The sad truth was that, although the Downbeat was trying to attract jazz fans by featuring London acts as well as local groups, poor attendances meant that the club was running at a financial loss, at least as far as the jazz side was concerned.
In spite of the rise in popularity of the beat and twist nights, the Friday and Saturday jazz sessions continued for a while. When Malcolm Cecil and Michael Jeffery first opened the club it was perceived as a sophisticated jazz venue, in many respects superior to its main rival in Newcastle – the New Orleans club. However by 1962 the Downbeat had lost a lot of its initial sparkle. Also its location and exterior elevation weren’t that impressive. Michael Jeffery and his recently acquired partner, Ray Grehan were looking forward to launching their new venture; a club that would really match up to the celebrated London jazz clubs.
In July 1962 the greatly anticipated Club a’Gogo opened its doors for the first time in premises on Percy Street.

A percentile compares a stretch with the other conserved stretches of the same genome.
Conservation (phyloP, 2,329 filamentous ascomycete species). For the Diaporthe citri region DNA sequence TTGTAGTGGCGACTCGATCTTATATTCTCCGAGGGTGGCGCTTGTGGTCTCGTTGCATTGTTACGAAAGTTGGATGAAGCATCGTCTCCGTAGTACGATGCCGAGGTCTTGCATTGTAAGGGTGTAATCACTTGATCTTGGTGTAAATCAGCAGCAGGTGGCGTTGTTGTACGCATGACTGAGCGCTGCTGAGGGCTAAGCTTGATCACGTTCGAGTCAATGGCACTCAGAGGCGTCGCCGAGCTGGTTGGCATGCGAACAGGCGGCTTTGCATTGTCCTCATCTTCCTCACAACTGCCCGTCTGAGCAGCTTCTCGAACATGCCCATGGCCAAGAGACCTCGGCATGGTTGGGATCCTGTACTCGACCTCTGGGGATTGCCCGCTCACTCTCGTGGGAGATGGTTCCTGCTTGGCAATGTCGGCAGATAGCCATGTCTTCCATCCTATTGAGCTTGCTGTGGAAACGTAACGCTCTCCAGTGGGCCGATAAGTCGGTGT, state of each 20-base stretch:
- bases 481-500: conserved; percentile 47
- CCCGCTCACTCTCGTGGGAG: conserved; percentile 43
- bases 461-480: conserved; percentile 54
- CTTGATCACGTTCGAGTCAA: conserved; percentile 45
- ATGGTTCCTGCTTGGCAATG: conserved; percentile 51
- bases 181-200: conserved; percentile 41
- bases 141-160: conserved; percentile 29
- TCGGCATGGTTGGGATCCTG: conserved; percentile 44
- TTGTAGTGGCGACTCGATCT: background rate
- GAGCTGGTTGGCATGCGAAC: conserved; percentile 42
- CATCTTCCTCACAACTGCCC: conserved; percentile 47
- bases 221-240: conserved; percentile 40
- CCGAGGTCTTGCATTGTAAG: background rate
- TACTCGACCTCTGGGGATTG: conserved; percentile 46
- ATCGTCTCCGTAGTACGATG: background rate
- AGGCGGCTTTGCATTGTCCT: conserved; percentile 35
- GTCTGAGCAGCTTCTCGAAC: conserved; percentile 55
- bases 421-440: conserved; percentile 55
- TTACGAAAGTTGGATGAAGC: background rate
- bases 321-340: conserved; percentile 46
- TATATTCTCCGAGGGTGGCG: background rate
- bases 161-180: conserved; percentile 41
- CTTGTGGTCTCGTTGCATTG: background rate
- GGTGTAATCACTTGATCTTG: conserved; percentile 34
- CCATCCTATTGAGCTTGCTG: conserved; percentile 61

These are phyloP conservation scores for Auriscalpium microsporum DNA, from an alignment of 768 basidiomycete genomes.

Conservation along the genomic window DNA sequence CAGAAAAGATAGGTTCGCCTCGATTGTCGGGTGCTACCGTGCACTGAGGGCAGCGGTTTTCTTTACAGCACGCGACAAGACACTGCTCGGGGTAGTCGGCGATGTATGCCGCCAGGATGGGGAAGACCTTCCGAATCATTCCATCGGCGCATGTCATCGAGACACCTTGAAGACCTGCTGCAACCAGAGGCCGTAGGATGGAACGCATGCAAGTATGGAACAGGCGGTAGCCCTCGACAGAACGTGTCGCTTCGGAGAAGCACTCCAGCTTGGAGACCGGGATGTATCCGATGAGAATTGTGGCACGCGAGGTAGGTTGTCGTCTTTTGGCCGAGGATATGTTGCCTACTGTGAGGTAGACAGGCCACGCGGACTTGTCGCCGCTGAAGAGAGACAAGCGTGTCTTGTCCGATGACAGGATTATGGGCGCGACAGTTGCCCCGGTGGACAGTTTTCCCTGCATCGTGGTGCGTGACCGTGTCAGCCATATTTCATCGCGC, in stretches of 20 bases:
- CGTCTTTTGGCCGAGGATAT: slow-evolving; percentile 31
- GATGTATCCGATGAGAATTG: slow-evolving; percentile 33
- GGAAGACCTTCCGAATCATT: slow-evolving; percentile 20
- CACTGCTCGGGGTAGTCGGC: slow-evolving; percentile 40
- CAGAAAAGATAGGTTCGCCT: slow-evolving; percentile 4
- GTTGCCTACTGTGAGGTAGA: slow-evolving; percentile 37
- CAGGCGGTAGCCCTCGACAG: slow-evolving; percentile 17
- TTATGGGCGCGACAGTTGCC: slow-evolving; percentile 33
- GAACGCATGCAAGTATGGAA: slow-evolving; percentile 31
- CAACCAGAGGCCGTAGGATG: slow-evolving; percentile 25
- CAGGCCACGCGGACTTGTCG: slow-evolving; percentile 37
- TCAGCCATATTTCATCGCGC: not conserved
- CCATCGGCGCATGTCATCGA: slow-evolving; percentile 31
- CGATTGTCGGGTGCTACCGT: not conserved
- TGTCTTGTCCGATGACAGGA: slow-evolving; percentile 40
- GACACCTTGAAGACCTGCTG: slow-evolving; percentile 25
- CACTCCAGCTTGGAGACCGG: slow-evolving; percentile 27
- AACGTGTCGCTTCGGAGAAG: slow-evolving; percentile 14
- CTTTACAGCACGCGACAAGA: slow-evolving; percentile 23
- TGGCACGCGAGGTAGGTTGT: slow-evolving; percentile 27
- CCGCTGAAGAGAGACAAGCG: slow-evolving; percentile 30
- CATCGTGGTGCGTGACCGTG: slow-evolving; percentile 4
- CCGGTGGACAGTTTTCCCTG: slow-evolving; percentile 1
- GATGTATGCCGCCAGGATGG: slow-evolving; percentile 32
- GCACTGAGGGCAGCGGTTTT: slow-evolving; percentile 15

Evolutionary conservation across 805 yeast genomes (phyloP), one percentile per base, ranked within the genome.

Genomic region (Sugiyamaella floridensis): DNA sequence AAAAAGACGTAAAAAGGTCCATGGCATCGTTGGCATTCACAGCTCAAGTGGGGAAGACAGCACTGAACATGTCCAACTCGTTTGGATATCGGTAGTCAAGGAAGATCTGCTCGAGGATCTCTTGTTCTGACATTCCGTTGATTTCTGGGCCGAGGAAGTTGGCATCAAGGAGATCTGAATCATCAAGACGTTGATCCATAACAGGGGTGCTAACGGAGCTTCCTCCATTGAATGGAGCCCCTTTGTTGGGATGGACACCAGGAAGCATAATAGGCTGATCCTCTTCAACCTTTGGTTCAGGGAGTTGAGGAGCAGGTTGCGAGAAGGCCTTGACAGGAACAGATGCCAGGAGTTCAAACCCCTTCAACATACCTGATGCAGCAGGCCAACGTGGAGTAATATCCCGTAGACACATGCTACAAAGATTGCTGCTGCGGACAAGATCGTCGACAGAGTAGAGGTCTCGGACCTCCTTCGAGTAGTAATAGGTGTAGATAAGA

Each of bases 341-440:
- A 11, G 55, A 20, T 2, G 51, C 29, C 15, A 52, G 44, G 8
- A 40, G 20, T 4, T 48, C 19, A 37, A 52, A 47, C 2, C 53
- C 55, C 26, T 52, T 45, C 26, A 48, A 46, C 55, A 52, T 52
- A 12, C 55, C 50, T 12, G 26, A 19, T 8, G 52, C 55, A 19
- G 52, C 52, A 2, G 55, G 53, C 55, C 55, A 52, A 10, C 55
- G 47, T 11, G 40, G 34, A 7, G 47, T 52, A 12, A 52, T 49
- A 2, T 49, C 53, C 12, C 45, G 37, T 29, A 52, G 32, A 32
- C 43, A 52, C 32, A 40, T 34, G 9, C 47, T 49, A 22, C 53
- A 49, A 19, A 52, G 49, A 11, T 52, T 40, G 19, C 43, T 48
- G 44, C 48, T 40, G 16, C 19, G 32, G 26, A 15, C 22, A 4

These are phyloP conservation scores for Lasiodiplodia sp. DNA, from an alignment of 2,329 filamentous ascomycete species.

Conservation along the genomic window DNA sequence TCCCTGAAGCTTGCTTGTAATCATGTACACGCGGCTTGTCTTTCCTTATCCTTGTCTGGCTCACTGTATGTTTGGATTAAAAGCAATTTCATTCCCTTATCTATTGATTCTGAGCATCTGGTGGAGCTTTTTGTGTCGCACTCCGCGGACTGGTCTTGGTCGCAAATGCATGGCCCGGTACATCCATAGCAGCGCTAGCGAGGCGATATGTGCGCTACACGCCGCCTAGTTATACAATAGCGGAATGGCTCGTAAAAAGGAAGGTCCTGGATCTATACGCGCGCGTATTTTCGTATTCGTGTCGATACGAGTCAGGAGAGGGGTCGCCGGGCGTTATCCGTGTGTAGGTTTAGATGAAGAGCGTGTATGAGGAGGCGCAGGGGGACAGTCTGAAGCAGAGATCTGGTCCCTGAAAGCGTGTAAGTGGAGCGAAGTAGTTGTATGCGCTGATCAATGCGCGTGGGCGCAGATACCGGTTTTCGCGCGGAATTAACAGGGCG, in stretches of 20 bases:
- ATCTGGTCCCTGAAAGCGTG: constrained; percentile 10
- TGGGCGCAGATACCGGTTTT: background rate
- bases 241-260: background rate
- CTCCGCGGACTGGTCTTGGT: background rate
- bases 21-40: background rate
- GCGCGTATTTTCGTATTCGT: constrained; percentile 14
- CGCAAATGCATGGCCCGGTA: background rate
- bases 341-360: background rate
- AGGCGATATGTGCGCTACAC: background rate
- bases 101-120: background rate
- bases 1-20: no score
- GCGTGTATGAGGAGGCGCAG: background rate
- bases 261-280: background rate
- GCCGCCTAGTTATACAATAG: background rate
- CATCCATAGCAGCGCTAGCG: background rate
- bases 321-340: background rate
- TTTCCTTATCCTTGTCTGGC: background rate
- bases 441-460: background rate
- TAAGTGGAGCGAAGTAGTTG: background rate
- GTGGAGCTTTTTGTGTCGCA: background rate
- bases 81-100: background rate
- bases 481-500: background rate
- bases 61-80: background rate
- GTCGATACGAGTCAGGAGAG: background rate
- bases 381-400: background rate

In the closing months of 1962 Mike Jeffery and Ray Grehan must have been very worried about the future of jazz in their two establishments. Mike Jeffrey had been promoting jazz in Newcastle for over five years, including two at the Downbeat. Although he was a great lover of jazz, he realised that the tide was turning as far as young people’s tastes in music were concerned. Furthermore, there were three venues in the city competing against each other; his own two clubs plus the New Orleans Club on Melbourne Street. This was probably keeping the footfall at the Club a’Gogo lower than it should have been. By the spring of 1963 Mike Jeffery had phased out jazz at the Downbeat in favour of Rhythm & Blues and pop. Newcastle’s remaining jazz elite would have to choose between the Club a’Gogo and the New Orleans Club.